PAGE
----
Hey there, everyone. Can you feel it? That’s the feeling of the weekend. Isn’t it just grand? My Facebook feed’s full of pictures of people at all sorts of conventions and events. Me? I’m taking a “weekend off,” such as it were. I’m happy to live vicariously through those photos, instead choosing to just chill at the bear cave here, sip on some Dew, and do some gaming of the electronic variety (hey, I’m allowed!).
I’m also getting your Review Roundup ready. Obviously, when you read this, it will be done. But at the exact moment I’m typing this, it’s still a work in progress.
… wait… ok, yeah, now it’s done.
Anyway, today we have articles on: Rockopolis, Star Trek Panic, Pandemic: Reign of Cthulhu, Stick to Colours, Carrotia, Karuba, Prospectus, Tiki Island, Winner’s Circle, Flick ‘Em Up, and Grifters.
Toucan Play That Game:
In this video you can find out my thoughts on Rockopolis by Minos Games.
Play Board Games:
In Star Trek Panic you take on the role of a crew member from the original series. You must complete missions while keeping the Enterprise in one piece to win.
Meeples & Miniatures:
One of the (few) saving graces from attending Strategy Game Con last weekend was the fact that I got to play a couple of games of the new Pandemic game: Reign of Cthulhu.
Reign of Cthulhu is a co-operative game for between two and four players. Players take the role of one of seven investigator: Magician, Hunter , Reporter, Detective, Doctor, Mystic and Driver – each has their own special ability which can be used during the game. Each investigator has its own 25mm plastic miniature.
Board Game Quest:
In Stick to Colours, players will attempt to collect sets or runs of cards in a fashion similar to rummy. Cards are numbered 1-9 in three colors: blue, red, and green. There are two copies of each 1-6 card, but only one copy of the 7, 8 and 9 in each color.
There are a selection of cards face up on the table and each turn one will be chosen to go up for auction. Players bid on the chosen card by bidding on the number of available cards they do not want, effectively limiting their options in the future. Once every card in the deck has been auctioned off the player with the most points wins.
The supplies are getting low and the rabbit hero must brave the wilds to collect carrots to feed the colony. The game is separated into two distinct phases of maze buildings and movement.
Each of the three rounds will start with players receiving a set of tiles and will work together to build a maze for their rabbit to traverse in a very limited time. Then players will have to take turns moving the rabbit token through the gauntlet they just created, trying to avoid the birds that can move the rabbit or affect the carrots on the path. If players are able to collect enough carrots by the end the third round, they will win the game.
Your expedition team has arrived on the island of Karuba. They are on the hunt for hidden treasures. You must lay tiles to create the smartest and shortest path to 4 different colored temples. But this is a race against other the players, the first to navigate the jungle paths and make it to the temple gets the most valuable treasure. The game ends when the first player secures all 4 temple treasures or when players run out of tiles. The player with the most victory points in treasure wins.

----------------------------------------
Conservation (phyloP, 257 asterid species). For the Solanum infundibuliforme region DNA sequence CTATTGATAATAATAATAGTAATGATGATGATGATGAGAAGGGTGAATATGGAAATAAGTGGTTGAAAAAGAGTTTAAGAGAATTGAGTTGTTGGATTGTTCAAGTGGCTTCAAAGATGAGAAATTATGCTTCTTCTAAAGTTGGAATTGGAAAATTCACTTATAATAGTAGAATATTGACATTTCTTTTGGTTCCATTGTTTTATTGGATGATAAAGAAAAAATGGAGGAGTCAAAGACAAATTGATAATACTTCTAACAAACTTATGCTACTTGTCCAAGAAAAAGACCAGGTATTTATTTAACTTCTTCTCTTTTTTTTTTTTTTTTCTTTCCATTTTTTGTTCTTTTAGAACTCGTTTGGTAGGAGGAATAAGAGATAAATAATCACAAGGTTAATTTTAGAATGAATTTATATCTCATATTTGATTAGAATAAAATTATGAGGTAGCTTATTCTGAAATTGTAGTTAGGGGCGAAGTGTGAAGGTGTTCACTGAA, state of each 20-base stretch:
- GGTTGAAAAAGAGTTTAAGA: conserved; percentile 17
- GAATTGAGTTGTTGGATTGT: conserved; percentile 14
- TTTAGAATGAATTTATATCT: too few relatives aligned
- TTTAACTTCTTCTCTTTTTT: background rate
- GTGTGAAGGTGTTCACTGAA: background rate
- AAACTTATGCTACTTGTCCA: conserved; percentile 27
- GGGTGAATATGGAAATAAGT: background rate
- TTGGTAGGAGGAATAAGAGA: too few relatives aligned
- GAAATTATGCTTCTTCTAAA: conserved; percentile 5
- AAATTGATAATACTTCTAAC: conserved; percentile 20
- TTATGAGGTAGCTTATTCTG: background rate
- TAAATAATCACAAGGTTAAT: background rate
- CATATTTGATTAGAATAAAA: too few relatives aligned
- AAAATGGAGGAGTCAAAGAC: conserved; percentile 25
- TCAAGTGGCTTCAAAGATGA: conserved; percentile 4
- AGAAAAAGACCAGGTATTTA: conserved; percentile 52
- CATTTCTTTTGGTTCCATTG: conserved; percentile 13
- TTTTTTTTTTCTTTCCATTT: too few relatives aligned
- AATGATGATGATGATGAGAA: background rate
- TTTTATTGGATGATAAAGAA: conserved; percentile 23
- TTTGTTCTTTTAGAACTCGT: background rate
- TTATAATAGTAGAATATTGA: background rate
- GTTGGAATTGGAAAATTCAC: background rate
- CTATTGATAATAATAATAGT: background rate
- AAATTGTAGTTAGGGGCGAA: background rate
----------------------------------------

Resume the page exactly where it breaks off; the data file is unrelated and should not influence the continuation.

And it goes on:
Strip away the magic potions and silly hats, look past the large crystal ball and tumbling cubes, and what you have is a game about cold hard cash. For all of it’s wizardly trappings, Prospectus is a stock market game where your goal is to buy and sell potions and walk away with the most cash by game’s end. In order to do this, it’s key to understand two things on the board: the Price Machine and the Future Track.
Tiki Island is an action selection, tile-laying game from first-time publisher Great Wight Games. Players try to escape from a doomed island with three islanders to another island across a lagoon with the help of a tiki, special ability rune cards and a good-old fashioned six-sided die.
You start the game with three islander meeples and a tiki disc on your home island. The board is a ring of islands surrounding a central sea or lagoon, all divided into hexes. On your turn you will be laying island tiles, moving meeples and playing rune cards to get your paradise people out of the frying pan and, well, into the fire. Which is not good for your grass skirts!
Winner’s Circle is a betting game for two to six players. Players bet on the outcome of three races and then help determine the outcome of those races. The player with the most money at the end of three races wins.
Flick ‘Em Up is a shootout between two teams – the sheriff and his deputies versus the outlaws. The actual goal depends on your scenario, and the game comes with ten unique scenarios, but in general you’ll be running around an old western town firing bullets at the enemy.
This is a dexterity game, so instead of dice or gridded cardboard or measuring templates, your movement and combat is determined by flicking disks (and sometimes other objects) around your table.
Dog and Thimble:
You are a criminal mastermind, building up a crew to take on jobs and earn credits. The goal of the game is simple – end with the most money.
On your turn, you have one of two options: Play a single card from your hand or play a set of cards out to complete a job. When you play a single cards, its special ability activates. Playing out a team is only slightly more complex.